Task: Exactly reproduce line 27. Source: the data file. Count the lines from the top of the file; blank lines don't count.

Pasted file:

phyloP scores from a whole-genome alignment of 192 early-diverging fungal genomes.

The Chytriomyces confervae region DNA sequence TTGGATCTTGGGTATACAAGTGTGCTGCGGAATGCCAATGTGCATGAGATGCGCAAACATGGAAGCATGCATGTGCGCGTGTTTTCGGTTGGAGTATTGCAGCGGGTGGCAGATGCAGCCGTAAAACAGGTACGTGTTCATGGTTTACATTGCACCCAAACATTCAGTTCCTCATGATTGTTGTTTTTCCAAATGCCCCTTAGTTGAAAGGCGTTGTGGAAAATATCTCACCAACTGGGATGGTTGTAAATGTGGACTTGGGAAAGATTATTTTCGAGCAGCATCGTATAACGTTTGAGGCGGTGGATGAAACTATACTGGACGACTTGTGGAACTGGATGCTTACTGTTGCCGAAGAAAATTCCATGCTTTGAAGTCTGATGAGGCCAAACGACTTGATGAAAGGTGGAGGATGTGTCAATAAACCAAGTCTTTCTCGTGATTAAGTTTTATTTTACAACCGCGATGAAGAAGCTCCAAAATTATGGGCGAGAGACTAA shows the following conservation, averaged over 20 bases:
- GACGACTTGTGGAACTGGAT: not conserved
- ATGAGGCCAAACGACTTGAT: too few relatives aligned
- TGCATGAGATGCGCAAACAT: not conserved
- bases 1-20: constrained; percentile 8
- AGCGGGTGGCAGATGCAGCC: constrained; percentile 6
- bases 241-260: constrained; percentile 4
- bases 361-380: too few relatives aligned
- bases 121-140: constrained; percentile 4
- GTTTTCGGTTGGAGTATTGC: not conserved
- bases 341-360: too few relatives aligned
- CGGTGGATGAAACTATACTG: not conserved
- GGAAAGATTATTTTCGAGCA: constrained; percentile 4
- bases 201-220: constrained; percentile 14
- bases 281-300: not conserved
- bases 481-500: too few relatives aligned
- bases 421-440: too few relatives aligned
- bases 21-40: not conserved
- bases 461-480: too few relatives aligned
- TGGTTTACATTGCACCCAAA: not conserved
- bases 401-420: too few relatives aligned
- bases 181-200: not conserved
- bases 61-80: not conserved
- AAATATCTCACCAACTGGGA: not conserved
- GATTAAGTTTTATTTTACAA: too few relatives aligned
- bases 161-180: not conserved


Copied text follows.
- bases 161-180: not conserved